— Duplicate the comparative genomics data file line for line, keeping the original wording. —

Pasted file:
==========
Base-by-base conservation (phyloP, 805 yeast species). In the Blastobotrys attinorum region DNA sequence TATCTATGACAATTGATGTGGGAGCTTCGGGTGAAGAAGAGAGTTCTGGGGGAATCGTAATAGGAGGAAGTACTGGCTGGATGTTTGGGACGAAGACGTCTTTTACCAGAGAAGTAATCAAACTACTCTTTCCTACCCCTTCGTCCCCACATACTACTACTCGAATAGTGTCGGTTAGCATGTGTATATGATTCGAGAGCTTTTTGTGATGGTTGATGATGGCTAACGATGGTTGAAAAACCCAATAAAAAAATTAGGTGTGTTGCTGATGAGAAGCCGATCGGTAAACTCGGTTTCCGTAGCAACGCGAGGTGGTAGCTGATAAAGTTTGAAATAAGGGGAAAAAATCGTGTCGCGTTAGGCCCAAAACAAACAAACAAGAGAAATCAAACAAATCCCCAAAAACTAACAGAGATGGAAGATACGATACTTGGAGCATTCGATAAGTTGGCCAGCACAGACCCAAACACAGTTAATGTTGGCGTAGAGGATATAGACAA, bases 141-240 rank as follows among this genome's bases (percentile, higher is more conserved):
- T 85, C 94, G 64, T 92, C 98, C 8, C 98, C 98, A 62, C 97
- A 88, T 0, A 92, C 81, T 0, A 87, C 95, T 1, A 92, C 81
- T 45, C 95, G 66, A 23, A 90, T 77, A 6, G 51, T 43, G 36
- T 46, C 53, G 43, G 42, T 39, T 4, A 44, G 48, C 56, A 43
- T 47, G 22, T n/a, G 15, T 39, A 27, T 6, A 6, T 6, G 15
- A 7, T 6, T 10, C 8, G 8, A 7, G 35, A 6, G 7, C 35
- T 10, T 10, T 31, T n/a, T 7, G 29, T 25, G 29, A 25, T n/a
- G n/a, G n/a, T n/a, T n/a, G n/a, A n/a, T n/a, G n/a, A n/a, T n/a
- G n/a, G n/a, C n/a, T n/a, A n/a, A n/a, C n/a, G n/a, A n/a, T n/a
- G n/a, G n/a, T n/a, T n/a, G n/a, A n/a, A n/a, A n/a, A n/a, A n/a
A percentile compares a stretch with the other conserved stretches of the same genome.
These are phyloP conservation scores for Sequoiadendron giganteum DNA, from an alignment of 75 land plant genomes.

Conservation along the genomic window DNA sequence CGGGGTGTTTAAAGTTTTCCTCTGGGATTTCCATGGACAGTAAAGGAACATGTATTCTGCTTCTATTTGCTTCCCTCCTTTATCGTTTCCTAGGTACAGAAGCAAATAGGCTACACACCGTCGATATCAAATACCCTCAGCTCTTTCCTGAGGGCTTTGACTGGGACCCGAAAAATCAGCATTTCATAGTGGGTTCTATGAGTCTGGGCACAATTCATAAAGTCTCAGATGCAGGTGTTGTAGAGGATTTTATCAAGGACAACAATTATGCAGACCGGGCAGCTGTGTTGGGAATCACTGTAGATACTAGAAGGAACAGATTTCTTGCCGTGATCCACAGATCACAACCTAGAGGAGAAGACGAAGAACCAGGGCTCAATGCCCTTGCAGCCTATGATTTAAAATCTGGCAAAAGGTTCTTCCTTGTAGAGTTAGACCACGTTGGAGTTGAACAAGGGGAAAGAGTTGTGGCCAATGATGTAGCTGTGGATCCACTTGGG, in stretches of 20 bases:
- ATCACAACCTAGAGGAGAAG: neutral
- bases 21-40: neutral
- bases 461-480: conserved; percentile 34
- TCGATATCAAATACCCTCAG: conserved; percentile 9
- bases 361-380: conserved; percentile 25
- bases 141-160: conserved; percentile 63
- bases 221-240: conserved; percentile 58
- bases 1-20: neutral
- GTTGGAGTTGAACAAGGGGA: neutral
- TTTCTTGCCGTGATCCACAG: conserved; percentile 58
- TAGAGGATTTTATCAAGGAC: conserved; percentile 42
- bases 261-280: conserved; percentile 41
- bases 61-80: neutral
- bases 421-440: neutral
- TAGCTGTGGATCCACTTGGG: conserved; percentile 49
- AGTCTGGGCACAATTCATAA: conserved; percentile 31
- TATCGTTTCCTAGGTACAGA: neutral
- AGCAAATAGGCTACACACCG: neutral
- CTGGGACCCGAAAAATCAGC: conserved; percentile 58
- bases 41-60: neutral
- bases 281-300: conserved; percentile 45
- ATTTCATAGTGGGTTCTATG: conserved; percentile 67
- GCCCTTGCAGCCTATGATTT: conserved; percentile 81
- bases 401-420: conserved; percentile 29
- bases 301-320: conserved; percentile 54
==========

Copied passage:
Base-by-base conservation (phyloP, 805 yeast species). In the Blastobotrys attinorum region DNA sequence TATCTATGACAATTGATGTGGGAGCTTCGGGTGAAGAAGAGAGTTCTGGGGGAATCGTAATAGGAGGAAGTACTGGCTGGATGTTTGGGACGAAGACGTCTTTTACCAGAGAAGTAATCAAACTACTCTTTCCTACCCCTTCGTCCCCACATACTACTACTCGAATAGTGTCGGTTAGCATGTGTATATGATTCGAGAGCTTTTTGTGATGGTTGATGATGGCTAACGATGGTTGAAAAACCCAATAAAAAAATTAGGTGTGTTGCTGATGAGAAGCCGATCGGTAAACTCGGTTTCCGTAGCAACGCGAGGTGGTAGCTGATAAAGTTTGAAATAAGGGGAAAAAATCGTGTCGCGTTAGGCCCAAAACAAACAAACAAGAGAAATCAAACAAATCCCCAAAAACTAACAGAGATGGAAGATACGATACTTGGAGCATTCGATAAGTTGGCCAGCACAGACCCAAACACAGTTAATGTTGGCGTAGAGGATATAGACAA, bases 141-240 rank as follows among this genome's bases (percentile, higher is more conserved):
- T 85, C 94, G 64, T 92, C 98, C 8, C 98, C 98, A 62, C 97
- A 88, T 0, A 92, C 81, T 0, A 87, C 95, T 1, A 92, C 81
- T 45, C 95, G 66, A 23, A 90, T 77, A 6, G 51, T 43, G 36
- T 46, C 53, G 43, G 42, T 39, T 4, A 44, G 48, C 56, A 43
- T 47, G 22, T n/a, G 15, T 39, A 27, T 6, A 6, T 6, G 15
- A 7, T 6, T 10, C 8, G 8, A 7, G 35, A 6, G 7, C 35
- T 10, T 10, T 31, T n/a, T 7, G 29, T 25, G 29, A 25, T n/a
- G n/a, G n/a, T n/a, T n/a, G n/a, A n/a, T n/a, G n/a, A n/a, T n/a
- G n/a, G n/a, C n/a, T n/a, A n/a, A n/a, C n/a, G n/a, A n/a, T n/a
- G n/a, G n/a, T n/a, T n/a, G n/a, A n/a, A n/a, A n/a, A n/a, A n/a
A percentile compares a stretch with the other conserved stretches of the same genome.
These are phyloP conservation scores for Sequoiadendron giganteum DNA, from an alignment of 75 land plant genomes.

Conservation along the genomic window DNA sequence CGGGGTGTTTAAAGTTTTCCTCTGGGATTTCCATGGACAGTAAAGGAACATGTATTCTGCTTCTATTTGCTTCCCTCCTTTATCGTTTCCTAGGTACAGAAGCAAATAGGCTACACACCGTCGATATCAAATACCCTCAGCTCTTTCCTGAGGGCTTTGACTGGGACCCGAAAAATCAGCATTTCATAGTGGGTTCTATGAGTCTGGGCACAATTCATAAAGTCTCAGATGCAGGTGTTGTAGAGGATTTTATCAAGGACAACAATTATGCAGACCGGGCAGCTGTGTTGGGAATCACTGTAGATACTAGAAGGAACAGATTTCTTGCCGTGATCCACAGATCACAACCTAGAGGAGAAGACGAAGAACCAGGGCTCAATGCCCTTGCAGCCTATGATTTAAAATCTGGCAAAAGGTTCTTCCTTGTAGAGTTAGACCACGTTGGAGTTGAACAAGGGGAAAGAGTTGTGGCCAATGATGTAGCTGTGGATCCACTTGGG, in stretches of 20 bases:
- ATCACAACCTAGAGGAGAAG: neutral
- bases 21-40: neutral
- bases 461-480: conserved; percentile 34
- TCGATATCAAATACCCTCAG: conserved; percentile 9
- bases 361-380: conserved; percentile 25
- bases 141-160: conserved; percentile 63
- bases 221-240: conserved; percentile 58
- bases 1-20: neutral
- GTTGGAGTTGAACAAGGGGA: neutral
- TTTCTTGCCGTGATCCACAG: conserved; percentile 58
- TAGAGGATTTTATCAAGGAC: conserved; percentile 42
- bases 261-280: conserved; percentile 41
- bases 61-80: neutral
- bases 421-440: neutral
- TAGCTGTGGATCCACTTGGG: conserved; percentile 49
- AGTCTGGGCACAATTCATAA: conserved; percentile 31
- TATCGTTTCCTAGGTACAGA: neutral
- AGCAAATAGGCTACACACCG: neutral
- CTGGGACCCGAAAAATCAGC: conserved; percentile 58
- bases 41-60: neutral
- bases 281-300: conserved; percentile 45
- ATTTCATAGTGGGTTCTATG: conserved; percentile 67
- GCCCTTGCAGCCTATGATTT: conserved; percentile 81
- bases 401-420: conserved; percentile 29
- bases 301-320: conserved; percentile 54